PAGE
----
This guideline covers bacterial meningitis and meningococcal septicaemia, focusing on management of these conditions in children and young people aged younger than 16 years in primary and secondary care, and using evidence of direct relevance to these age groups where available.

NICE Clinical Guidelines - National Collaborating Centre for Women's and Children's Health (UK).

Version: 2010

This guidance is a partial update of NICE clinical guideline 13 (published April 2004) and will replace it.

NICE Clinical Guidelines - National Collaborating Centre for Women's and Children's Health (UK).

Version: November 2011

In the past 30–50 years, the natural history of urinary tract infection (UTI) in children has changed as a result of the introduction of antibiotics and improvements in health care. This change has contributed to uncertainty about the most appropriate and effective way to diagnose and treat UTI in children and whether or not investigations and follow-up are justified.

NICE Clinical Guidelines - National Collaborating Centre for Women's and Children's Health (UK).

Version: August 2007

Two of the five guidelines in the NICE Trauma Suite relate to fractures. These are titled non-complex and complex fractures. In broad terms the non-complex fractures are those likely to be treated at the receiving hospital, whereas the complex fractures require transfer or the consideration of transfer of the injured person to a specialist centre.

NICE Guideline - National Clinical Guideline Centre (UK).

Version: February 2016

This guideline has been written within a conceptual framework which places the woman and her baby at the centre of care, appreciating that all postnatal care should be delivered in partnership with the woman and should be individualised to meet the needs of each mother-infant dyad. The guideline aims to identify the essential ‘core care’ which every woman and her baby should receive, as appropriate to their needs, during the first 6–8 weeks after birth, based upon the best evidence available.

NICE Clinical Guidelines - National Collaborating Centre for Primary Care (UK).

Version: July 2006

Infections that occur in the wound created by an invasive surgical procedure are generally referred to as surgical site infections (SSIs). SSIs are one of the most important causes of healthcare-associated infections (HCAIs). A prevalence survey undertaken in 2006 suggested that approximately 8% of patients in hospital in the UK have an HCAI. SSIs accounted for 14% of these infections and nearly 5% of patients who had undergone a surgical procedure were found to have developed an SSI. However, prevalence studies tend to underestimate SSI because many of these infections occur after the patient has been discharged from hospital.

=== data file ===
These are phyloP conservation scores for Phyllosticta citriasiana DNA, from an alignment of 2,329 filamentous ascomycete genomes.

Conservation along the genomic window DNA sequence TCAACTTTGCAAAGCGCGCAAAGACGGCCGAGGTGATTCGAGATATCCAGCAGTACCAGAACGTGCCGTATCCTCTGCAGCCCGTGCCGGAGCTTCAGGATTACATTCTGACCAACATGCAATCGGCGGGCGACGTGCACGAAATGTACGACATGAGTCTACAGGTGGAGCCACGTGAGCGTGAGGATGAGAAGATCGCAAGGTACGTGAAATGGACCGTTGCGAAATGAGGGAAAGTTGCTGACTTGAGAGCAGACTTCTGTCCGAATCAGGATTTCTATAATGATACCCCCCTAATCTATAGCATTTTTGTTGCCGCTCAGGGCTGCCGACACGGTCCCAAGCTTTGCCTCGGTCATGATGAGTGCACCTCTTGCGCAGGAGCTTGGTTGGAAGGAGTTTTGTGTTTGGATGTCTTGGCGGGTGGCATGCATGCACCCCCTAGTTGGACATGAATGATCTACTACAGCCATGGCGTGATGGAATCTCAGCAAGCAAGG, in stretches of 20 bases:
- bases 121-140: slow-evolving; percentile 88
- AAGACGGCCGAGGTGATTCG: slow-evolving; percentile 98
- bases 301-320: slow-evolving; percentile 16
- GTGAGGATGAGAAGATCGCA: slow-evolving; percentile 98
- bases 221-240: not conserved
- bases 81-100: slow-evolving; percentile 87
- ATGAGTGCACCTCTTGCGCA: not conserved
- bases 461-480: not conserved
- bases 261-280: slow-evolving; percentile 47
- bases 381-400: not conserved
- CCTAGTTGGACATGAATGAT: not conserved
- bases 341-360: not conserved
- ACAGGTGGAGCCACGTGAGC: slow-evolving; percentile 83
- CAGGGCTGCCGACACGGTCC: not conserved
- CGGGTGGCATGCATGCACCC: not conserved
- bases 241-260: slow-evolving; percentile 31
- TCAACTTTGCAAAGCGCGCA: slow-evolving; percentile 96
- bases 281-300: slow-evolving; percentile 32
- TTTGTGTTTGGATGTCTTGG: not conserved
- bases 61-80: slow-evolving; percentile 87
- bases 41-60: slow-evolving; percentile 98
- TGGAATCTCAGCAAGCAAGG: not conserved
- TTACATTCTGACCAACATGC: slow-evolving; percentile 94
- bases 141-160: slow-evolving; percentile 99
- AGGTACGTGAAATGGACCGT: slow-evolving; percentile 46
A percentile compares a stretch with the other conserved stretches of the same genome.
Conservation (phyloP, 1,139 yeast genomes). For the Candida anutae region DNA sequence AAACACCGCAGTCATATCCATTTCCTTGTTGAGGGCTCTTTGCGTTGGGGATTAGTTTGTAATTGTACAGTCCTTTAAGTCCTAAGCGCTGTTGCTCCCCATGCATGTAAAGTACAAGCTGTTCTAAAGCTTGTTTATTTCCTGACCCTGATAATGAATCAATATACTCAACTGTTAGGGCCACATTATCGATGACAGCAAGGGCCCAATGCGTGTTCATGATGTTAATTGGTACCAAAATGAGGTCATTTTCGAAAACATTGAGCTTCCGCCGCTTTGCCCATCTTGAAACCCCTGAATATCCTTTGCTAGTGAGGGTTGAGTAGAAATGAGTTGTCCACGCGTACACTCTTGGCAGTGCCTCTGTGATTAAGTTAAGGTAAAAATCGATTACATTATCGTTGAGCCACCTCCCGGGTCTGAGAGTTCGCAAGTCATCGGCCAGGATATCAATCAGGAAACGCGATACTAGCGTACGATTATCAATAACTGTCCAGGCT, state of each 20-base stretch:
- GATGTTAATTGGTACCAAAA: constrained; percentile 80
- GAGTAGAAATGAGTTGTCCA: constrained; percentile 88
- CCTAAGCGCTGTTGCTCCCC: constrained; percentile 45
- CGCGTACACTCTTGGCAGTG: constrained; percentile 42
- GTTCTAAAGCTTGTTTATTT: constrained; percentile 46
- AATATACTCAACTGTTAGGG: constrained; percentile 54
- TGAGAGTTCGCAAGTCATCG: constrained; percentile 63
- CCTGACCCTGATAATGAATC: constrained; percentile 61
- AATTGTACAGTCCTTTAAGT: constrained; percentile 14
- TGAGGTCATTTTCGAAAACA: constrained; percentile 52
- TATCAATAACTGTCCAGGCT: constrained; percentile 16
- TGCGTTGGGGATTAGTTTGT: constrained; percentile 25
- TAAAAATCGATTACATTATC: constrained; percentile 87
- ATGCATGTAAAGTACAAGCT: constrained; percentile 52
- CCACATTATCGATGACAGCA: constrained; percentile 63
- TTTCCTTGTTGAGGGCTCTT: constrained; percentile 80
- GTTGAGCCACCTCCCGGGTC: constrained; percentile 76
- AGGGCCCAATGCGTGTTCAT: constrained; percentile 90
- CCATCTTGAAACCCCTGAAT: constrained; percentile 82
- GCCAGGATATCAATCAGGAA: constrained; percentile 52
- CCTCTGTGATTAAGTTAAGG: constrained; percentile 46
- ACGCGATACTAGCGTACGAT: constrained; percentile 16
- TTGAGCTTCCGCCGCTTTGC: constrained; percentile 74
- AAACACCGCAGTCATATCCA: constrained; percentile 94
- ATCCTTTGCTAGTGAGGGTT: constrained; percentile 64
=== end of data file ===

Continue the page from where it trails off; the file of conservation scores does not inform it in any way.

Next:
NICE Clinical Guidelines - National Collaborating Centre for Women's and Children's Health (UK).

Version: October 2008

The microbial causes of pneumonia vary according to its origin and the immune constitution of the patient. Pneumonia is classified into community-acquired pneumonia (CAP), hospital-acquired pneumonia (HAP) and pneumonia in the immunocompromised. The guideline development process is guided by its scope - published after stakeholder consultation. This guideline does not cover all aspects of pneumonia, but focuses on areas of uncertainty or variable practice and those considered of greatest clinical importance. Best practice guidance on the diagnosis and management of CAP and HAP is offered, based on systematic analysis of clinical and economic evidence with the aim of reducing mortality and morbidity from pneumonia and maximising resources.

NICE Clinical Guidelines - National Clinical Guideline Centre (UK).

Version: December 2014

The model suggested that a particular strategy (systematic antibiotics, antibiotic impregnated cement and conventional ventilation) would prevent many deep infections and save the NHS the most money

Health Technology Assessment - NIHR Journals Library.

Version: July 2016

Systematic Reviews in PubMed